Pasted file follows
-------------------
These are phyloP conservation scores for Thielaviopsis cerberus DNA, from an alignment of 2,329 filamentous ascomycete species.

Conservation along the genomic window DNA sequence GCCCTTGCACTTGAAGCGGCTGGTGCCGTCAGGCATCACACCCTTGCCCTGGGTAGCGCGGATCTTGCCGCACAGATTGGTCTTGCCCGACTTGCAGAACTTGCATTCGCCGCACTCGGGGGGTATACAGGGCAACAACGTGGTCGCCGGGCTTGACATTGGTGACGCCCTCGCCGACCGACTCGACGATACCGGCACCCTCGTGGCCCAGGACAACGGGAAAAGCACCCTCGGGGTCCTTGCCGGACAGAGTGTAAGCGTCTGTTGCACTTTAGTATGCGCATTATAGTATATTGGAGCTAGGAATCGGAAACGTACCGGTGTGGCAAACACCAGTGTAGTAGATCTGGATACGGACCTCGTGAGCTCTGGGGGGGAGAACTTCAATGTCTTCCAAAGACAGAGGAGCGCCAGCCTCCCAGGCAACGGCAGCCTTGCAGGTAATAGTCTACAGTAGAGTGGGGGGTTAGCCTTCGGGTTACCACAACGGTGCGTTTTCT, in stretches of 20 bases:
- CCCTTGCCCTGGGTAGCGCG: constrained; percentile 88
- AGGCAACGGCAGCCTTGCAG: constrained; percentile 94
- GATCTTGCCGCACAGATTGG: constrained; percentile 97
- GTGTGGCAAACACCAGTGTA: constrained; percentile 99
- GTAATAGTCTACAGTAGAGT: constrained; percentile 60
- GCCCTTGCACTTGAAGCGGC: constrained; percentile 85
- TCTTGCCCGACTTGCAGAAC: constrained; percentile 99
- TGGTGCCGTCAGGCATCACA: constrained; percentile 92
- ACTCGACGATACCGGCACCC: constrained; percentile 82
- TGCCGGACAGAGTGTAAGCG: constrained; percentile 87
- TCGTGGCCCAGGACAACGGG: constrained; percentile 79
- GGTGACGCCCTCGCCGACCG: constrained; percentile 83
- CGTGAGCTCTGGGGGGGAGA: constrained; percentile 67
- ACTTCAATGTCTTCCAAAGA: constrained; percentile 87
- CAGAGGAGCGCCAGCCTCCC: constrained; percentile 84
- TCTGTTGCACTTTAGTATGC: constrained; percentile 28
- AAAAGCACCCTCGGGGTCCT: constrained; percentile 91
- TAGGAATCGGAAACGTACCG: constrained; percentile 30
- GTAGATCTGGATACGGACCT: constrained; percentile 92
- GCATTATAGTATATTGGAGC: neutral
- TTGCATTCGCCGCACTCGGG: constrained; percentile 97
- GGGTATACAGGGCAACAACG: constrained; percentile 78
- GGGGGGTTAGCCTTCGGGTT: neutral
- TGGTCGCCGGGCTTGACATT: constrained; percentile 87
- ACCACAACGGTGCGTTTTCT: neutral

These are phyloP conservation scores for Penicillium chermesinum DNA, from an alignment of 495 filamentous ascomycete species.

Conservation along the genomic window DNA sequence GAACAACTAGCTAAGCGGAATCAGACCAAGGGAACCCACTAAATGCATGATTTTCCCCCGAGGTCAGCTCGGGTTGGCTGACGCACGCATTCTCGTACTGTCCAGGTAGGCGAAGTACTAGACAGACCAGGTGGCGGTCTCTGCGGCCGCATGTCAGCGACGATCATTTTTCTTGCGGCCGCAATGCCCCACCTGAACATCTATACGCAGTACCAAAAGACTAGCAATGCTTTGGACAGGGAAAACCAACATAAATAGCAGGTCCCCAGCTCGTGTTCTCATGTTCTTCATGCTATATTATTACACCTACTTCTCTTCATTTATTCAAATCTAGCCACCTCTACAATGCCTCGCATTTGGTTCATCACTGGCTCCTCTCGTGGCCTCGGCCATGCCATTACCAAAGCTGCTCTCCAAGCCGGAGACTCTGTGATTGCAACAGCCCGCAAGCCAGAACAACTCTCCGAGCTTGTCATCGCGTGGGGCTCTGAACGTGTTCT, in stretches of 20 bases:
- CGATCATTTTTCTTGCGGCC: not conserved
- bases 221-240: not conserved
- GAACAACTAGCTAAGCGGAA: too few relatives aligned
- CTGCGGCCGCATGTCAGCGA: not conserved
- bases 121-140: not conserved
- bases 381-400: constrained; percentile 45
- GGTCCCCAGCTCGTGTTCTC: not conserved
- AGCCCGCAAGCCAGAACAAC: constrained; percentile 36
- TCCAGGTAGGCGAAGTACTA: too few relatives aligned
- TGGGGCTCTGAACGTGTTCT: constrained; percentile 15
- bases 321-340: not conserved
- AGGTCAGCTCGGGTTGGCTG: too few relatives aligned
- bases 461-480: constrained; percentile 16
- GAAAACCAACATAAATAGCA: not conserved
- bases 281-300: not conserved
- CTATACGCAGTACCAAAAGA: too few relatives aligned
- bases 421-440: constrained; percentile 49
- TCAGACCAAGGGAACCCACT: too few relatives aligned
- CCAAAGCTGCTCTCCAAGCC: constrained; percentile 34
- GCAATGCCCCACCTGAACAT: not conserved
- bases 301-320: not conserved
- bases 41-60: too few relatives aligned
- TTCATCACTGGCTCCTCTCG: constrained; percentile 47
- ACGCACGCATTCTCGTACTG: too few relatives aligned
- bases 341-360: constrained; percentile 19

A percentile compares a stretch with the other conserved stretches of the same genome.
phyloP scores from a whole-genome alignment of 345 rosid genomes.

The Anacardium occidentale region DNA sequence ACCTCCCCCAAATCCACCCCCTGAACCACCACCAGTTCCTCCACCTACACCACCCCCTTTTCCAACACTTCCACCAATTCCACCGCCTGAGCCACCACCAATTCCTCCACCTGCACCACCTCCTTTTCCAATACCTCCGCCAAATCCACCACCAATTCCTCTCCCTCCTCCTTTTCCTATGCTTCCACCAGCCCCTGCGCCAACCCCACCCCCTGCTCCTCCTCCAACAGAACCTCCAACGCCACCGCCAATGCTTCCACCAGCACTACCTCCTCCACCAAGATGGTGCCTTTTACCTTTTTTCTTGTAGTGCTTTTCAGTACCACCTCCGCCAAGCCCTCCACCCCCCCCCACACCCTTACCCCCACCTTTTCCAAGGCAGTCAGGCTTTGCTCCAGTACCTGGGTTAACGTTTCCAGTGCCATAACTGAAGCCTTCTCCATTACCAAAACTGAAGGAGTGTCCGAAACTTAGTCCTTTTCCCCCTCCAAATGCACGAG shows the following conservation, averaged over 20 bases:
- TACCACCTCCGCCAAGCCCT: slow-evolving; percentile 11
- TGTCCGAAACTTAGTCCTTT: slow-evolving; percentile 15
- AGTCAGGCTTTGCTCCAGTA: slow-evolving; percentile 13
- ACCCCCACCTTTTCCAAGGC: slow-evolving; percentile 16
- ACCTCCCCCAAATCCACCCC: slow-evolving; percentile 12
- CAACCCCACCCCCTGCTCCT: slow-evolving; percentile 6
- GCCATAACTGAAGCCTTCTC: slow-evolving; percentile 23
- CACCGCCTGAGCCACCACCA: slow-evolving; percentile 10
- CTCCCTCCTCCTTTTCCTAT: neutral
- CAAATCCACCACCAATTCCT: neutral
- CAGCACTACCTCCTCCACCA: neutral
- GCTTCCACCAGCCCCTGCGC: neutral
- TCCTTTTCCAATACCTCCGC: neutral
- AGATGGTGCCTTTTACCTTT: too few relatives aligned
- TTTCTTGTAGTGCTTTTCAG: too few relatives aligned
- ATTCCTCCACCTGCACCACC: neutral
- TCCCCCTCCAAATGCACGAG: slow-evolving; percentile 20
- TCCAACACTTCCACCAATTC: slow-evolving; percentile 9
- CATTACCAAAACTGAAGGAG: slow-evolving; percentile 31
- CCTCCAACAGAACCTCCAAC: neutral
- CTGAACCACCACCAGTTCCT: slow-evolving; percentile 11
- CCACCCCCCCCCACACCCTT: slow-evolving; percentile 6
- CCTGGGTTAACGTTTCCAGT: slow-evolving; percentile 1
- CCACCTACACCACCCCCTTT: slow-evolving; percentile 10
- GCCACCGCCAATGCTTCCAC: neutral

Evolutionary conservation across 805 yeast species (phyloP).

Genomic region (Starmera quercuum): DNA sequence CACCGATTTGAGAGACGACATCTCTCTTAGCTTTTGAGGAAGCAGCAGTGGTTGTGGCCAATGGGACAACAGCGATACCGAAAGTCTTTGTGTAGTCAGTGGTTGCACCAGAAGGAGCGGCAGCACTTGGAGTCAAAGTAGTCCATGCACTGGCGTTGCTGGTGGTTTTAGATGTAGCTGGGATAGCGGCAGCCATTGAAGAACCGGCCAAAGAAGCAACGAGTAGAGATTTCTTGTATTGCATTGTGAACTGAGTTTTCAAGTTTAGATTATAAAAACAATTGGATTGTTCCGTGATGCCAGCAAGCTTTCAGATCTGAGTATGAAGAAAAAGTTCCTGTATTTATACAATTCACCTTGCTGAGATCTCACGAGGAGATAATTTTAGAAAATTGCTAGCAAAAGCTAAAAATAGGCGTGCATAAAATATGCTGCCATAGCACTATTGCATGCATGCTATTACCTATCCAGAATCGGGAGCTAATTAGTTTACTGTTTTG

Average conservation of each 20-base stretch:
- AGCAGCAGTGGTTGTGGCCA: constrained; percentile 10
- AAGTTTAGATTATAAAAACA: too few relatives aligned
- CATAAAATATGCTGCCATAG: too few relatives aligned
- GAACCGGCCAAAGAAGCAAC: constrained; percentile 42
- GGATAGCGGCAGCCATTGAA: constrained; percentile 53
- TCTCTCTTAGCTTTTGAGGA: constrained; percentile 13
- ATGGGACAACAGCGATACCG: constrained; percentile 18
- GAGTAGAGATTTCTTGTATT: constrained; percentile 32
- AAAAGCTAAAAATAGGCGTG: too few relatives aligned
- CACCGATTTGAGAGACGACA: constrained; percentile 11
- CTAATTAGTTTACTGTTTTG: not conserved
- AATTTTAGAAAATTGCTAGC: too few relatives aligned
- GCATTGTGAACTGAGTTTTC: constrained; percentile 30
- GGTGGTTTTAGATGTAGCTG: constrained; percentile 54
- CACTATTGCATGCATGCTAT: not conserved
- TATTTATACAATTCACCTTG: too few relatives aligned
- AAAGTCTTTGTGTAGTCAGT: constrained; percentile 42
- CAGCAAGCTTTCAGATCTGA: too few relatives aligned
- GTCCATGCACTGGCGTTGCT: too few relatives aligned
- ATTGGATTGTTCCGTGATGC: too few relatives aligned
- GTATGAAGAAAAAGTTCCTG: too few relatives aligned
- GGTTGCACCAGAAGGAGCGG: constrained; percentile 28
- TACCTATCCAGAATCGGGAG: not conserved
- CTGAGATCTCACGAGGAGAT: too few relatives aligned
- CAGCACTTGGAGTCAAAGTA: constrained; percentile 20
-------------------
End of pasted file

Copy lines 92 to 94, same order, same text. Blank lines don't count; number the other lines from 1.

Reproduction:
- ATGGGACAACAGCGATACCG: constrained; percentile 18
- GAGTAGAGATTTCTTGTATT: constrained; percentile 32
- AAAAGCTAAAAATAGGCGTG: too few relatives aligned